Raised garden beds are the ultimate landscape feature to zone the outdoor areas for growing plants. From edibles to flowers, raised beds are your best friend. The boxed structures ensure greens develop in healthy soil.
Read on to learn more about how to make raised beds and how to grow plants in them.
Best advice for raised beds from expert London gardeners
Pick the best spot
Location is key when starting a garden in raised beds.
Bed placement determines what your landscape would look like and what type of plants get to thrive in your yard. While some edibles and flowers prefer full sun, others might prefer the shady areas of your garden.
Another thing to be wary of is underground gas lines and electricity cables. The last thing you want is to accidentally dig up and damage those utility installations. The next item on your list should be soil assessment and pH evaluation. Check the type and nutritional value of the soil underneath the allocated spots and make amendments if needed.
The best thing about these boxed gardens is you can build them anywhere, even over bricks or concrete slates. If you are one for unconventional solutions, you can even build raised garden beds on a slope.
Consider carefully the size
There is a standard size for most raised beds (60 cm x 90 cm). That common sizing ensures the garden caregiver can easily reach into the raised beds. As a result, weeding, digging, pest control and maintenance can be done without unnecessary soil compaction.
If you prefer to make a smaller or larger box, then consider building a tailored structure that will provide fast and seamless access to the plants.
The proper height for the raised garden beds revolves around the type of surface underneath. Hard surfaces demand higher raised beds (25-35 cm). Because the plants need enough depth for the roots to grow undisturbed.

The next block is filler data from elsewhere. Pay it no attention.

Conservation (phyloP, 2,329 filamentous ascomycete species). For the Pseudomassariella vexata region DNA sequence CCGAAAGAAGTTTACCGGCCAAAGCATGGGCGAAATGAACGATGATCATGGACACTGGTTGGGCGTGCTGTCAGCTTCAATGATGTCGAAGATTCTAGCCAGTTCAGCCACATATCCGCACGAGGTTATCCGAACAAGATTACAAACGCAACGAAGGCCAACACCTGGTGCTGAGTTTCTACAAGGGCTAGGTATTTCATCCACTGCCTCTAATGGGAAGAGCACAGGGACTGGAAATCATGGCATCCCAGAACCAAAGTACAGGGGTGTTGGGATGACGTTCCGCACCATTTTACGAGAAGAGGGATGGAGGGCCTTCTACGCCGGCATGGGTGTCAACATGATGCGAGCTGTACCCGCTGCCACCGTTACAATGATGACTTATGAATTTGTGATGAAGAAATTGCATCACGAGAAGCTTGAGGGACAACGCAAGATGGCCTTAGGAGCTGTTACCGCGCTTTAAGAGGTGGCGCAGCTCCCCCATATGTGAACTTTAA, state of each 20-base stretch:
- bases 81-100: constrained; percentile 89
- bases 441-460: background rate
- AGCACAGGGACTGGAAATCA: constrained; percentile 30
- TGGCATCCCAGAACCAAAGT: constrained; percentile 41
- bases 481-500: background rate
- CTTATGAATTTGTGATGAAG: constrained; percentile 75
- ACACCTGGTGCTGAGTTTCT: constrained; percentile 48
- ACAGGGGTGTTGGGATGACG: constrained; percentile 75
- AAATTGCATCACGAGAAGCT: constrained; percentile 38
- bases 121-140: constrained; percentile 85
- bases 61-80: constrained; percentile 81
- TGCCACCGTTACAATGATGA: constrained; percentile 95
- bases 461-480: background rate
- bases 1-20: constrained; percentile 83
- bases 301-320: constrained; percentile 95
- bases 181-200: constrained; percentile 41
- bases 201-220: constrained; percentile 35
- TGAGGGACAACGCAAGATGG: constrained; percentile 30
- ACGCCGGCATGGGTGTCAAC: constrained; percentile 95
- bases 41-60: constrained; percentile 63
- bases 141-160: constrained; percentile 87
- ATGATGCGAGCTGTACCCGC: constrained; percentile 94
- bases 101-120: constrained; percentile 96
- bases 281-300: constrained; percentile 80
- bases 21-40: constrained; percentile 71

Clear the area
Before building raised garden beds, you need to clear the designated area. Move all garden features and outdoor furniture in the way. Then it’s time to handle grass, weeds and debris.
Start by manually cleaning up waste, rocks and other solid obstructions. Then get rid of dirt and small debris using a leaf blower for grass or a pressure washer for hard surfaces. If you are working on a lawn space, make sure to remove the grass and start on a clean slate.
Soil type and amount
Backyard soil is not always the best option when starting a raised bed garden. It is usually contaminated or too low on nutrients. Not to mention every soil type has different pH, which can be a game-changer when growing fruits, veggies, greens and flowers.
That is why almost every gardener who grows plants in planters or boxes uses soil mix. Soil mixtures of the best quality are the ultimate gem when it comes to raised beds. For grand results get the mix topped up with organic matter and/or compost. And of course, do not forget to replenish the raised beds soil a few times per season.
If you are unsure how much soil to add to the box, there are soil calculators online that could help. Alternatively, ask the specialists at the garden centre (where you buy the mix). Or take the matter to the gardening professionals hired to help you with the raised beds project.
Pay attention to the plants picked
When picking plants for your raised beds, there are a few things you need to consider:
- Raised bed size
- Raised bed location
- Plant type and size
- Plant growth requirements
- Climate preferences
- Sunlight and watering needs
To grow healthy plants, start by checking what type of greenery would thrive in the conditions of your yard. Do some research. The greens should have enough space to grow freely but make sure to avoid planting invasive plants that spread easily.
Take advantage of the mulch
Mulch is a great addition to raised beds. You can hardly get wrong with the type of mulch. Leaves, wood chips, grass clippings and straws will all do the work in keeping your greens healthy.
Mulch complements the landscape and makes a garden bed look neat and presentable. On top of that, it stops weed infestations, protects the root systems from pests and keeps the moisture in the soil.